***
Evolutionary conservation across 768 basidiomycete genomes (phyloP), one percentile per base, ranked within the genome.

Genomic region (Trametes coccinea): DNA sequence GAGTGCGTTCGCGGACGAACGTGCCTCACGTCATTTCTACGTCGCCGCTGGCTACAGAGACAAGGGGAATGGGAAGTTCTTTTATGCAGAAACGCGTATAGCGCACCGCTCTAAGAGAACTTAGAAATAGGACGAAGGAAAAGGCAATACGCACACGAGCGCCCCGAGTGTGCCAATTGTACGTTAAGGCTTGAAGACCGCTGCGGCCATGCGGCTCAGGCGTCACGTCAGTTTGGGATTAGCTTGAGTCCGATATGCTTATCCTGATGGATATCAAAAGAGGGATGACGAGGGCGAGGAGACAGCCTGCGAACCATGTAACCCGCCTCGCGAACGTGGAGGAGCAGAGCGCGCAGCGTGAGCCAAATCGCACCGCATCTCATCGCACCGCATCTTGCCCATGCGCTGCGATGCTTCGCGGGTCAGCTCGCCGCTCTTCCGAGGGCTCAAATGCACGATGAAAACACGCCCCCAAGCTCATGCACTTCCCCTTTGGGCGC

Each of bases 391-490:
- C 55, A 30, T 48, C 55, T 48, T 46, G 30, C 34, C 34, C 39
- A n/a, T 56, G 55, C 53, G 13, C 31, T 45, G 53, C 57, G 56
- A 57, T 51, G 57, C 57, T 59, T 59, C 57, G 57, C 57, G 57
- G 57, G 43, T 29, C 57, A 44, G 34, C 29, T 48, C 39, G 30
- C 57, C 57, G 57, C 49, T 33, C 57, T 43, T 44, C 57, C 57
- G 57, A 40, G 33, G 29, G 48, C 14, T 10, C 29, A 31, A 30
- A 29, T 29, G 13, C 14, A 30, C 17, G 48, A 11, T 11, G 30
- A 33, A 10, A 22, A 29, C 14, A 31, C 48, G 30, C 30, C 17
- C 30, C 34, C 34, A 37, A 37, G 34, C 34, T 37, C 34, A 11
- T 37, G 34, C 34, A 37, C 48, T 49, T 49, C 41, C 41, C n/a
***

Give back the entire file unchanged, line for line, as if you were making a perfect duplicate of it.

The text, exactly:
Evolutionary conservation across 768 basidiomycete genomes (phyloP), one percentile per base, ranked within the genome.

Genomic region (Trametes coccinea): DNA sequence GAGTGCGTTCGCGGACGAACGTGCCTCACGTCATTTCTACGTCGCCGCTGGCTACAGAGACAAGGGGAATGGGAAGTTCTTTTATGCAGAAACGCGTATAGCGCACCGCTCTAAGAGAACTTAGAAATAGGACGAAGGAAAAGGCAATACGCACACGAGCGCCCCGAGTGTGCCAATTGTACGTTAAGGCTTGAAGACCGCTGCGGCCATGCGGCTCAGGCGTCACGTCAGTTTGGGATTAGCTTGAGTCCGATATGCTTATCCTGATGGATATCAAAAGAGGGATGACGAGGGCGAGGAGACAGCCTGCGAACCATGTAACCCGCCTCGCGAACGTGGAGGAGCAGAGCGCGCAGCGTGAGCCAAATCGCACCGCATCTCATCGCACCGCATCTTGCCCATGCGCTGCGATGCTTCGCGGGTCAGCTCGCCGCTCTTCCGAGGGCTCAAATGCACGATGAAAACACGCCCCCAAGCTCATGCACTTCCCCTTTGGGCGC

Each of bases 391-490:
- C 55, A 30, T 48, C 55, T 48, T 46, G 30, C 34, C 34, C 39
- A n/a, T 56, G 55, C 53, G 13, C 31, T 45, G 53, C 57, G 56
- A 57, T 51, G 57, C 57, T 59, T 59, C 57, G 57, C 57, G 57
- G 57, G 43, T 29, C 57, A 44, G 34, C 29, T 48, C 39, G 30
- C 57, C 57, G 57, C 49, T 33, C 57, T 43, T 44, C 57, C 57
- G 57, A 40, G 33, G 29, G 48, C 14, T 10, C 29, A 31, A 30
- A 29, T 29, G 13, C 14, A 30, C 17, G 48, A 11, T 11, G 30
- A 33, A 10, A 22, A 29, C 14, A 31, C 48, G 30, C 30, C 17
- C 30, C 34, C 34, A 37, A 37, G 34, C 34, T 37, C 34, A 11
- T 37, G 34, C 34, A 37, C 48, T 49, T 49, C 41, C 41, C n/a